Abdominal pain during mesenteric arteriography usually can be handled by rotating the patient from side to side and massaging the abdomen. However, persistent abdominal pain may signal the presence of a vapor lock. This phenomenon is when gas, which may also include endogenous nitrogen and oxygen, becomes trapped intraarterially due to having a diffusion constant the prevents the gas dissolving in blood while simultaneously having a high enough partial pressure relative to blood that no blood can be pumped through the gas into the capillaries. The result if not treated is mesenteric infarction. This event is reported most commonly in the scenario of a large amount of CO2 collecting in an abdominal aortic aneurysm sac and then migrating into a mesenteric branch. First-line treatment involves attempting to dislodge the gas bubble mechanically via massage, patient rotation, and/or catheter aspiration.
Additional management strategies for CO2 adverse events are discussed elsewhere.
There have been no reports of CO2 poisoning; CO2 poisoining from non-angiographic sources presents as hypotension and hypoventilation.
CO2 floats on the gravity-nondependent surface of blood; therefore, abnormalities of the dependent portions of vessels may be missed. Air-fluid levels of significance in practice only occur in the aorta, the IVC, and their first order branches.
Imaging of arteries that assume a posterior course, such as lumbar and some renal arteries, may only fill after positioning the patient more decubitus than supine.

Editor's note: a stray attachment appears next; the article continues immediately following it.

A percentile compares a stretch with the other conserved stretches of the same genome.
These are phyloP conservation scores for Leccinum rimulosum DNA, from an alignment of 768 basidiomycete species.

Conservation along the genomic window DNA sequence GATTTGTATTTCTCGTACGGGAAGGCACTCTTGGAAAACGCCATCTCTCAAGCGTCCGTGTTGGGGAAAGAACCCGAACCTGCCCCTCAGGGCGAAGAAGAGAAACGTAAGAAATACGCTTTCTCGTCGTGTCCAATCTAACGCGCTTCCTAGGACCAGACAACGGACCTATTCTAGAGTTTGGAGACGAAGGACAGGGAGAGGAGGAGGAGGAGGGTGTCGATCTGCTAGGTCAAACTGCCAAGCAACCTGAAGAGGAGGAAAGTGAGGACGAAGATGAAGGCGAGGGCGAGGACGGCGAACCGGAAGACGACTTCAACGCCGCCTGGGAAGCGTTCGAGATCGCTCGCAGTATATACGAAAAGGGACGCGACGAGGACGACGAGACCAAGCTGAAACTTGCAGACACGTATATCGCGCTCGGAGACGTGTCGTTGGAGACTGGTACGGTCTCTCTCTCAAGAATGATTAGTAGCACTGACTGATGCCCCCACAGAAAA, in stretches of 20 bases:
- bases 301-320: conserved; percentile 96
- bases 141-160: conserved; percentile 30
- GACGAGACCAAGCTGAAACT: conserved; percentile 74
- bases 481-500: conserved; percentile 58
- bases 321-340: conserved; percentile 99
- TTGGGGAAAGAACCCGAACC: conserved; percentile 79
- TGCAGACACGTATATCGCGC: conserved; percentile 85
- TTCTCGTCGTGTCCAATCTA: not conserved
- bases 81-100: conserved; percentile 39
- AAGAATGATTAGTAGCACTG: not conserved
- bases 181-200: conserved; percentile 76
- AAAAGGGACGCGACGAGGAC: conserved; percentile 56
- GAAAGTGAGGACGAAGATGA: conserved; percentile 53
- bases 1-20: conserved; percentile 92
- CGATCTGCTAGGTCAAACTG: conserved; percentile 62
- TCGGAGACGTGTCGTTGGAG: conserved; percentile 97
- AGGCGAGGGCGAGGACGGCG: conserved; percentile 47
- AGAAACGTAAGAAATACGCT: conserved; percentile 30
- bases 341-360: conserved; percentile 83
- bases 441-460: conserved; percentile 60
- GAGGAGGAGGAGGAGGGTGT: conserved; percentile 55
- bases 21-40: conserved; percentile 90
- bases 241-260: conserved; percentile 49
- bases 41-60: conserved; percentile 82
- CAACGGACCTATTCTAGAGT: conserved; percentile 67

Compared with liquid contrast or intravascular ultrasound (IVUS), CO2 can cause an underestimation or overstimulation of vessel caliber and has greater inter-observer variability in determining vessel caliber. CO2 also has a lower accuracy for characterizing stenoses than liquid contrast. For example, in 27 lower extremities of adult men, CO2 opacified only 86% (188/195) of arteries of concern and depicted stenosis adequately in only 85% (191/226) of arterial segments. Infrapopliteal arteries were even less adequately visualized.
As CO2 passes through vascular bifurcations, the bolus dissipates and can simulate a stenosis. If there is a physiologic shunt, then CO2 injection can mimic an anatomic fistula in the absence of an anatomic fistula needing mechanical interruption.
Given the somewhat inferior appearance of CO2 to liquid contrast, at the time of patient procedural consent the physician should discuss with the patient whether the patient will agree to allow the physician to inject a small volume of iso-osmolar iodinated contrast (such as 10 to 20 mL) in order to detect stenoses or confirming equivocal findings.
CO2's lower viscosity compared with liquid contrast can allow it to more easily escape a vessel and more rapidly disperse along a slow flow system. This can make CO2 more sensitive than liquid contrast for detecting a/an:
Gastrointestinal tract bleeding  and fistulae have been observed with CO2 in circumstances when liquid contrast did not detect the finding.
CO2 angiography is used by a minority of angiographers and at a minority of institutions, even though it can offer advantages in diagnostic accuracy and patient outcomes in some settings. Improving health care practitioner understanding of advantages of CO2 angiography can enable practitioners to select CO2 contrast over conventional contrast in appropriate situations that may lead to better patient outcomes. [Level V]